“And the Murderer is…”

Paul Arden Lidberg

Detective Maxwell Dent surveyed the storied assemblage and smiled with deep satisfaction. Despite their heritage, history, and wealth, they had again been forced to call upon him to solve their problems. Their money, influence, positions of power – these meant nothing. It took Maxwell Dent, the son of a cobbler – he was their savior.

On the table were the clues to the murders of the four scions of these families. Simple objects, but each was key. As they sat, nervously sipping coffee, he reviewed it again.

Lady Diana Effington, “Pip” to her friends, had died with her throat cut. Dent had shown how it had been done, not by a knife, but a show program. “Hamlet” by The Royal Shakespearian Company. A deftly administered swipe of the mint condition book had delivered a deep papercut across her carotid, and ended her life rather abruptly.

Lord Sir John Thomas, the shipping magnate, had died more prosaically. He owned an unrivaled collection of merchant ship models, and the half-crushed model of the “Saturn”, a  Roman merchant vessel, attested to how he had passed. One blow was all it took.

Lady Tabitha Weatherby, Duchess of Earle, had died in a manner most embarrassing. A flour sack girdle belonging to one of the staff had been on the floor near the stairs. A small shove was all it took. Lady Earle first slipped on the girdle, then the stairs…all the way down.

Brigadier General Sir Ainsely Smythe-Burnham of Her Majesty’s SAS, ret., had loved the circus since he was a little boy. He loved to go watch the animals perform, and collect little souvenirs. The prize of his collection, a ceramic model of Bunny the Wonder Elephant, was his favorite, and he would pull it out at any excuse. That had been his downfall.

For the Brigadier was deathly allergic to peanuts. Any contact would send him to the emergency room. Someone coated the toy in peanut oil, the anaphylactic reaction had been severe, and he was dead before hitting the floor.

Dent had spent most of the last half hour explaining this to the group, showing who had had access and motive. Well, mostly. He paced around and faced away from the group.

“And now you’re all wondering who killed all of these people…their murderer who managed to stump the finest Scotland Yard had to offer…” he said.

“There wasn’t any one person who had access to them all” exclaimed Percyl, gadfly son-in-law of Lady Effington.

“That’s where you are wrong, young man” replied Maxwell calmly, “one person did.” Max turned and looked at them all. “Me.”

“What?” rose collectively from the group. “But why?”

“Because I’m tired of cleaning up after you.” He cast his gaze around the shocked assemblage. “And it ends tonight!”

He turned and headed toward the door, then looked back. “Oh, and one more thing…you know that coffee you’ve been drinking? I hope you enjoyed it, because it’s your last.” He walked calmly through the door as the group started to fall with varying looks of shock and dismay.

I first met Pam Christafer in kindergarten.   Among the 20 children corralled together for half a day with nothing better to do than play in the yard, finger paint, consume Kool-Aid and graham crackers, and take naps on mats, we mingled a bit.   She usually napped on the mat next to me, and frequently would share the graham cracker she had saved from snack time with me.  She was like that – generous and thoughtful – but Pam was also very overweight.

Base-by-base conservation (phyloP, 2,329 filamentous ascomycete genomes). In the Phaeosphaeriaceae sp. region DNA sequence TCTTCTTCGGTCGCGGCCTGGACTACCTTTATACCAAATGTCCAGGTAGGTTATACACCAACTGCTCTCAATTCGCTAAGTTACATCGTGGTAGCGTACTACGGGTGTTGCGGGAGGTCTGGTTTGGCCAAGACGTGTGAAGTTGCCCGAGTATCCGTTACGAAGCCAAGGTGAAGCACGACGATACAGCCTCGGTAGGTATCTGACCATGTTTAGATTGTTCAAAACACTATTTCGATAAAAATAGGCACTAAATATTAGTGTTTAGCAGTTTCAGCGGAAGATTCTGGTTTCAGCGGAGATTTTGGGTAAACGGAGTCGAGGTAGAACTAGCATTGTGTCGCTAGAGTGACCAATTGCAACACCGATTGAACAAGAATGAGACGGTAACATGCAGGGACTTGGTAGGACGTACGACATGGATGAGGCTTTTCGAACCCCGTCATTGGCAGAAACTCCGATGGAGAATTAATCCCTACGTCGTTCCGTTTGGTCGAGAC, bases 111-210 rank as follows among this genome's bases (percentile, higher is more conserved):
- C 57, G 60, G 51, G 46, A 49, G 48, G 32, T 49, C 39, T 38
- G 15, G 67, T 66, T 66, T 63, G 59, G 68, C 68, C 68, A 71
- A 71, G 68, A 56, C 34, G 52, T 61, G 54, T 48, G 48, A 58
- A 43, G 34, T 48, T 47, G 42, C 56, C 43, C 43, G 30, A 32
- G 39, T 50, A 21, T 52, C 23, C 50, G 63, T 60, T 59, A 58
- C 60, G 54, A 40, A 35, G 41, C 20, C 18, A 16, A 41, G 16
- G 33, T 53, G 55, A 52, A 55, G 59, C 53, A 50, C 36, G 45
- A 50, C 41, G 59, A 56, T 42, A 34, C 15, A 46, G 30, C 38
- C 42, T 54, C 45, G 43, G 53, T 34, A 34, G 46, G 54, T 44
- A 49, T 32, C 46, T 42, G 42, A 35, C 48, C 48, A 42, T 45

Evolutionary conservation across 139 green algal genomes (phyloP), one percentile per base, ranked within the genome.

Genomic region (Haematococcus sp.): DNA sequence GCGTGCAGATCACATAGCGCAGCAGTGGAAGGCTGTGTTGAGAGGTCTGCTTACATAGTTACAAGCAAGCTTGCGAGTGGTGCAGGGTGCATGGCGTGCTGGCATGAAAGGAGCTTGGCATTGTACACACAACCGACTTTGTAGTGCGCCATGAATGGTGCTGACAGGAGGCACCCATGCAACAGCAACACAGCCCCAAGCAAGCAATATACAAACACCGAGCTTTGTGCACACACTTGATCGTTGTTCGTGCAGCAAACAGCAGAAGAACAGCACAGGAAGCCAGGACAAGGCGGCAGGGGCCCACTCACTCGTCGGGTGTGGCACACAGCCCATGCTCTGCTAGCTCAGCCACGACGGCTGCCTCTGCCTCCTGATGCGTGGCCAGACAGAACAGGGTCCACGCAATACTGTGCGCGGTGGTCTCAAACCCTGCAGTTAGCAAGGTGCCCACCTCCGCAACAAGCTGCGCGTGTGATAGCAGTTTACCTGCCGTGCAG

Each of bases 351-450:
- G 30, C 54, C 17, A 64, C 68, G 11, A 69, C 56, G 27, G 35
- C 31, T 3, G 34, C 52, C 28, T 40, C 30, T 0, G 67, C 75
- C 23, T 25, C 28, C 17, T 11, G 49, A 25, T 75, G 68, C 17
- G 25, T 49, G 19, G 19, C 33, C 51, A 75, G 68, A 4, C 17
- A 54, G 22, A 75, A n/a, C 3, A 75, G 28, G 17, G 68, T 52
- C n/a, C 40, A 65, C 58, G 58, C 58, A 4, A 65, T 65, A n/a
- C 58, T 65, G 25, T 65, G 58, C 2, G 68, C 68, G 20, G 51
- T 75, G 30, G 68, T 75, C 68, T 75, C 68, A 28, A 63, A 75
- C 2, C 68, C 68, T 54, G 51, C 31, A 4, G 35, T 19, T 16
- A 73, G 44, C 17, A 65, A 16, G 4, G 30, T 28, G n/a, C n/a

Her mother would tie Pam’s hair into fun, bouncy pigtails which someone must have thought looked like rabbit ears, because she soon acquired the nickname Bunny.

One of my fondest memories of Pam is when she was in the fifth-grade school play, taking on the part of “Willy, the wonder elephant”.  With her chubby rolls of fat, she seemed to fit the part to a T.  This was when we started referring to her as “Bunny, the wonder elephant”.

I think her weight problem was beginning to bother her even then, because I know she had made, backstage and in secret, a girdle out of an old flour sack to try to make herself look more glamorous on stage.  However, her scenes were obviously a little awkward for the audience.  Her faltering self-image was showing through.

As the years rolled by, I saw her ostracized from many social activities, and treated… differently… because of her weight.  One evening, I found her sitting on the park bench, alone.  Without a word spoken, I sat down beside her.   Making no attempt to hide from me, she turned to face me. Her wet, red eyes were dark and empty.

This was not the Bunny I knew.

So, I hugged her.

 That was 30 years ago.  Now, I stand with my wife on the deck of a mock-up Roman merchant sailing ship, one of the many props I have helped to build for the Royal Shakespearean Company here in Stratford-Upon-Avon.   In their production of “Antony and Cleopatra”, she’s playing the part of Octavia, Caesar’s sister, referred to as “a woman of poor complexion and undignified gait”.  It’s not a flattering role, but she’s okay with that.  There’s no dire need for her ego to be stroked; her self-image is fixed and strong.   She says the part is perfect for her, and she gives this ecstatic shudder of glee.

Now, that’s my Bunny!

“Dear, I don’t mean to disrupt your thoughts, but I have to get ready.   There’s so much to do before I go on stage tonight.”

“I’m almost finished here, Sweetheart.   I’ll be there to see you before the house lights go down.”

“What shall we do for dinner?  We’ll be famished by the time I get changed.”

“What do you say we stop in at The Rubicon?   Then, we can walk through the park after dinner.”

Turning to face me, her eyes are bright and full of light, and in them I see the most attractive woman in the world.